State officials in Utah reversed course on Thursday, announcing that legally married gay and lesbian couples can file joint state income-tax returns.

Three months ago, Utah's Tax Commission said no to allowing out-of-state married gay couples to jointly file state taxes.

Since then, the state has handed out more than 1,300 marriage licenses to gay couples following a federal judge's December 20 ruling striking down the state's ban on gay marriage. For 17 days before the Supreme Court granted a stay in the ruling, Utah was the 18th state to legalize same-sex marriage.

Commission spokesman Charlie Roberts told the Salt Lake Tribune that the ruling “played a big role in this” decision.

The marriages of gay couples married in Utah and those married out-of-state will be recognized for the purposes of filing state taxes. However, the state will not recognize such unions for other purposes as an appeal in the case moves forward.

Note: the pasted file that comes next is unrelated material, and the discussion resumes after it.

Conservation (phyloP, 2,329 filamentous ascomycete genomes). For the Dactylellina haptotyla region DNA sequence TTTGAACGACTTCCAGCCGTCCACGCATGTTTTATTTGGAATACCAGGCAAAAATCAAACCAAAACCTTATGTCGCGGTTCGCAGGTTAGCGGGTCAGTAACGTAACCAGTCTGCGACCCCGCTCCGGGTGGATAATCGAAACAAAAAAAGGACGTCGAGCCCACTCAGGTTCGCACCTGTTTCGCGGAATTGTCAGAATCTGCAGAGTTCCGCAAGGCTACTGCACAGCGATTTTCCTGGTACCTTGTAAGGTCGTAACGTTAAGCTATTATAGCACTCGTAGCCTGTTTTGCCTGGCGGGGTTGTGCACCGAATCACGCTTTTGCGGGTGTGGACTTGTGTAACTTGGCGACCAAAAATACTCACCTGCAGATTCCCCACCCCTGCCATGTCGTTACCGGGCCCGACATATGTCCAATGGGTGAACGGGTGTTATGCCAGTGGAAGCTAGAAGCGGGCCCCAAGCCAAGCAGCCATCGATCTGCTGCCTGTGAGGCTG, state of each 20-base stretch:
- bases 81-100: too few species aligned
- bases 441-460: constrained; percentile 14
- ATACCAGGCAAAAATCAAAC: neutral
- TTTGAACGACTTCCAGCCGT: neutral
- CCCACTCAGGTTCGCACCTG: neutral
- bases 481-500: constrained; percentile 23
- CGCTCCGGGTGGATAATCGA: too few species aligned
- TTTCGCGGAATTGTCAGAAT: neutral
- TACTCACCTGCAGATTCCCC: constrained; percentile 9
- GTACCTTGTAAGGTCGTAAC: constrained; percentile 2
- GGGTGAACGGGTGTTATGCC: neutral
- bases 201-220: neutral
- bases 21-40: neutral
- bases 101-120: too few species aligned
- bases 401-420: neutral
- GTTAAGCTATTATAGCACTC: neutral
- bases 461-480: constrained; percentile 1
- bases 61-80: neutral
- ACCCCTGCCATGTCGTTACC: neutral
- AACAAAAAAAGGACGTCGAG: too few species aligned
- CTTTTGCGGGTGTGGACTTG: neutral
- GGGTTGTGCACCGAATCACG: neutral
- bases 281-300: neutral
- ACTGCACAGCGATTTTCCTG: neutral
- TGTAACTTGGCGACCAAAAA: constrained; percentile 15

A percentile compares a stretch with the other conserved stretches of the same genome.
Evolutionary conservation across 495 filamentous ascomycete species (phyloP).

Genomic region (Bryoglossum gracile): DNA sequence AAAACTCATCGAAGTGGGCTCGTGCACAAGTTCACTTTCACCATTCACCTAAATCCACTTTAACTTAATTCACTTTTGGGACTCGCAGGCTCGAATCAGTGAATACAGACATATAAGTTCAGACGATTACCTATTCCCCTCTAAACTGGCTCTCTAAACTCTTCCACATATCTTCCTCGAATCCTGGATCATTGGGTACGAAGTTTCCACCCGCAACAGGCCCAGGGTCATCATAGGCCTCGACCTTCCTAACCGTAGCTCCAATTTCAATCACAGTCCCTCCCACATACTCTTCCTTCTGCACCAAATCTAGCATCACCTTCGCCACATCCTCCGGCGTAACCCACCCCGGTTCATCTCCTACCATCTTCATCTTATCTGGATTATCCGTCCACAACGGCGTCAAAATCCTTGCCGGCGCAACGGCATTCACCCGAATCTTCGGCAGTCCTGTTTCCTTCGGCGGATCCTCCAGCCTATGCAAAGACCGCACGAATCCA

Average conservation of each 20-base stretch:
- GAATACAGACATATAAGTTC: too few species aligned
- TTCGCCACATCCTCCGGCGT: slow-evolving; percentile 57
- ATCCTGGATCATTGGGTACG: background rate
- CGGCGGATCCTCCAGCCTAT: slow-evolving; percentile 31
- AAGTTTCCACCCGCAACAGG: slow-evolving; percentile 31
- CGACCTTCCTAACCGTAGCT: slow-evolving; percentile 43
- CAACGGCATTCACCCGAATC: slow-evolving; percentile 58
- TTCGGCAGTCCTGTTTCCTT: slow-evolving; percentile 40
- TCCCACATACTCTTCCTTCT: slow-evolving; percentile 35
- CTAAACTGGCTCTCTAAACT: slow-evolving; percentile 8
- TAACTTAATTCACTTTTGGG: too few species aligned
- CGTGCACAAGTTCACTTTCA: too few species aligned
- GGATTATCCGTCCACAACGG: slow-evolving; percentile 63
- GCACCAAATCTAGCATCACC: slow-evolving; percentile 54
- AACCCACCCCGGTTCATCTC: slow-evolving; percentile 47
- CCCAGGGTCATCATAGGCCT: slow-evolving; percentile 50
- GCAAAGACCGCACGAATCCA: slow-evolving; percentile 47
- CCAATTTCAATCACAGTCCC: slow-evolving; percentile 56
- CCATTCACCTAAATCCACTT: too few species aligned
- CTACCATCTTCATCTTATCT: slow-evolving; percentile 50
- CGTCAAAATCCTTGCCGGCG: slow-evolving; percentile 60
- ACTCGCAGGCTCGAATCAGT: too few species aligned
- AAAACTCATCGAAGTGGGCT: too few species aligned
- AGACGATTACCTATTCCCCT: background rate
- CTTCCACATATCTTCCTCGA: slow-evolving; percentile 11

“We welcome the Utah State Tax Commission's announcement that it will permit legally married same-sex couples to file joint income taxes for the year 2013,” said Kate Kendell, executive director of the National Center for Lesbian Rights (NCLR), one of the firms involved in the case. “That decision provides a modicum of protection for married same-sex couples and their families, but the State of Utah's refusal to honor the marriages of legally married same-sex couples for other purposes is deeply disappointing.”